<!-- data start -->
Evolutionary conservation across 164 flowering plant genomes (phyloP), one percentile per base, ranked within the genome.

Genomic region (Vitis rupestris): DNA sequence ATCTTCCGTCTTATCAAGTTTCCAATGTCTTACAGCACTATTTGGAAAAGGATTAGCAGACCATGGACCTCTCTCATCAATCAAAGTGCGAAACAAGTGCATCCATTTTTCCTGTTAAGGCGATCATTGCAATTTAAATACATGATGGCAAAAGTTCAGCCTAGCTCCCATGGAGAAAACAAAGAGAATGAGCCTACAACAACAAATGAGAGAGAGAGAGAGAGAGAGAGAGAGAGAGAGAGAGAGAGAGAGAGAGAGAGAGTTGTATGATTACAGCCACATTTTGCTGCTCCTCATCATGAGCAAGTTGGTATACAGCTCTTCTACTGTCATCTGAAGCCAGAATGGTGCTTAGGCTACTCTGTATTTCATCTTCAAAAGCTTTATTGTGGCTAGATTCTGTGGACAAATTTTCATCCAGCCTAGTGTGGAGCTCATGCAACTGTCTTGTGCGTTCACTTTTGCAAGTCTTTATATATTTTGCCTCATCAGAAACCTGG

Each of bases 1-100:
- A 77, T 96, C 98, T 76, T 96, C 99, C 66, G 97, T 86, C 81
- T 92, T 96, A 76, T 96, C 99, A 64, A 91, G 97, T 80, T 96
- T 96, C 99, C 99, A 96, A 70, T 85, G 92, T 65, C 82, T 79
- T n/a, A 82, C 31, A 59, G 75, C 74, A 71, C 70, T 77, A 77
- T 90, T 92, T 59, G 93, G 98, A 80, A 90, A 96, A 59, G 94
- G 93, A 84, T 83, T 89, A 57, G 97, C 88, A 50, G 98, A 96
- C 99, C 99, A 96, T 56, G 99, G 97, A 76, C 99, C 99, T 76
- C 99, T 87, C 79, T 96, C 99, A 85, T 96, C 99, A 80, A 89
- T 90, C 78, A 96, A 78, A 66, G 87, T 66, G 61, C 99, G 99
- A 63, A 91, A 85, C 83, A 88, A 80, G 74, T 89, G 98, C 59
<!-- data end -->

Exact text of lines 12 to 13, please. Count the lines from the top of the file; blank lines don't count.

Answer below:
- T 90, C 78, A 96, A 78, A 66, G 87, T 66, G 61, C 99, G 99
- A 63, A 91, A 85, C 83, A 88, A 80, G 74, T 89, G 98, C 59